F&C warns management over short-term pay deals

Click to follow

F&C Asset Management, one of the country's top five investors with £125bn under management, refused to back more than one-fifth of UK management pay deals last year.

F&C Asset Management, one of the country's top five investors with £125bn under management, refused to back more than one-fifth of UK management pay deals last year.

Its annual voting and governance report published yesterday revealed that it voted against 12 per cent of remuneration-related resolutions at annual meetings and abstained in a further 10 per cent.

Companies that were the subject of its disapproval included Compass, BOC, Imperial Tobacco and WH Smith.

F&C has also written to all the companies in the FTSE 350 warning them it will vote against companies that fail to detail social, environmental and ethical issues in their report and accounts. "F&C believes social, environmental and ethical issues can be material to a business and considers annual reports to be incomplete if they fail to cover these. F&C will increasingly vote against FTSE 350 companies in the UK that do not comply with the Association of British Insurers' guidelines," the company, said.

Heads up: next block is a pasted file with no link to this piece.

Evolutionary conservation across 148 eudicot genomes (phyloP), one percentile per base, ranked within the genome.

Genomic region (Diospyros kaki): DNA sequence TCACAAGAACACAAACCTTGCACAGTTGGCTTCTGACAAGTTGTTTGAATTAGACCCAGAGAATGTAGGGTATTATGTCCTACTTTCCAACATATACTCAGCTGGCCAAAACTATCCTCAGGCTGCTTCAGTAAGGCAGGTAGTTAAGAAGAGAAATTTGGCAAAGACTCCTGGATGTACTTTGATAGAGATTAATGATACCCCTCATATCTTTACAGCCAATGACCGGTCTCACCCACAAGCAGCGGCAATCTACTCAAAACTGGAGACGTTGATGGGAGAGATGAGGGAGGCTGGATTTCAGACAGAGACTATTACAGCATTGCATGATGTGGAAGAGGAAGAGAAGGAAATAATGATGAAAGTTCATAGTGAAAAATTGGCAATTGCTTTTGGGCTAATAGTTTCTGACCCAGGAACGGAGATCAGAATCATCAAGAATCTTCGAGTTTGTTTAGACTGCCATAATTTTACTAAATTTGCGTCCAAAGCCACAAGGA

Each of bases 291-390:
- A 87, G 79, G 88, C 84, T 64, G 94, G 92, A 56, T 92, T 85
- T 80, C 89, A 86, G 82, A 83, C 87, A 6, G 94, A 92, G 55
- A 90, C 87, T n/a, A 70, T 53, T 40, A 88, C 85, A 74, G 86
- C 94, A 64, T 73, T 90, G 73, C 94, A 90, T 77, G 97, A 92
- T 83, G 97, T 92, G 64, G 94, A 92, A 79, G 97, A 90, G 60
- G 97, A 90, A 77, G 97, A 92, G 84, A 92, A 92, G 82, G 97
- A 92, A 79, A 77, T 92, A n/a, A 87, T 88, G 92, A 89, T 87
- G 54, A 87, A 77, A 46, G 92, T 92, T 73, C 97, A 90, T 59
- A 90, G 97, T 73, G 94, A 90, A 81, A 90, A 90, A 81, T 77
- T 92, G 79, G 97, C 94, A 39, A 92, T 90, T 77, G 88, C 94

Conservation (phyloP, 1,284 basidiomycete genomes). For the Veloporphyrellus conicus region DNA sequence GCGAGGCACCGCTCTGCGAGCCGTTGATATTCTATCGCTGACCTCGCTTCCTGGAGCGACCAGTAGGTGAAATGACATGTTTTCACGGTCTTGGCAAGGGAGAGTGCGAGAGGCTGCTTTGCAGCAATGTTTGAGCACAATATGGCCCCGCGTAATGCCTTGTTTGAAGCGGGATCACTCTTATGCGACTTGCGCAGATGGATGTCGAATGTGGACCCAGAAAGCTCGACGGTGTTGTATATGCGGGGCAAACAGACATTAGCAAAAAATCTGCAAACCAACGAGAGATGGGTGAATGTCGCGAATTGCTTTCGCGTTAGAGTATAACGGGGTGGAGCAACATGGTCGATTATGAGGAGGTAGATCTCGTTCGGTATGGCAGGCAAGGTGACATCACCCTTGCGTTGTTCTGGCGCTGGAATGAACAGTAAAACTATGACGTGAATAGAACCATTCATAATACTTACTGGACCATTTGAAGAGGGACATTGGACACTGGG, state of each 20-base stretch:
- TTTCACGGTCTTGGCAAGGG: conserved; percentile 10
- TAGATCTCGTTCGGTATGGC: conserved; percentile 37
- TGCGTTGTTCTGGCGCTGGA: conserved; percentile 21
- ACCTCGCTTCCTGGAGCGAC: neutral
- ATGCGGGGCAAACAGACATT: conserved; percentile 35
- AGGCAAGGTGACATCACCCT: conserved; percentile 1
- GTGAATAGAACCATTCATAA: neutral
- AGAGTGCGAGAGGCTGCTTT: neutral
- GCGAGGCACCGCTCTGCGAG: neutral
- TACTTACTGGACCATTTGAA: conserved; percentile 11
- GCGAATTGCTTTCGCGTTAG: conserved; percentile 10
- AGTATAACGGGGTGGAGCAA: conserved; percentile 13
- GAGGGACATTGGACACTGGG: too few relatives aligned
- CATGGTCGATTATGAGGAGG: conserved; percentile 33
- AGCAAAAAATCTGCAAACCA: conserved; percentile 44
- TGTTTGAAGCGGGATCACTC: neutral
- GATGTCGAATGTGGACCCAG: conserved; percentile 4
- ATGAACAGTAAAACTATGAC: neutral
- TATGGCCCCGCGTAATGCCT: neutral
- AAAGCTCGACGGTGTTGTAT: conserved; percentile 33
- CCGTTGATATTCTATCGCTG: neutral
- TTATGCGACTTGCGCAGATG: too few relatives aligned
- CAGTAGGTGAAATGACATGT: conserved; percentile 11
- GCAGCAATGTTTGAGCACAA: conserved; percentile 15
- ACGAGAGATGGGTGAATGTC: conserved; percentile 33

The fairness of remuneration packages in British companies is improving, according to F&C, but problems remain. A big concern is the replacement of long-term incentive plans with deferred bonus plans, a trend begun by BHP Billiton and Kingfisher, according to F&C.

These schemes involve long-term bonus awards that are dependent on the initial achievement of short-term targets. The danger with the schemes is that they encourage management to adopt short-term business strategies.

F&C abstained against Allied Domecq on this basis and voted against Compass, BOC and Imperial Tobacco. Euromoney's remuneration package was also voted against because payments are based on a straight percentage of profits and have no cap on the upside. The management changes at WH Smith, where Kate Swann took over from Richard Handover, prompting payments for the outgoing and incoming chief executive, also raised the ire of F&C as did Enodis, where management pay schemes included what F&C deemed as "excessive" change of control payments.

Comments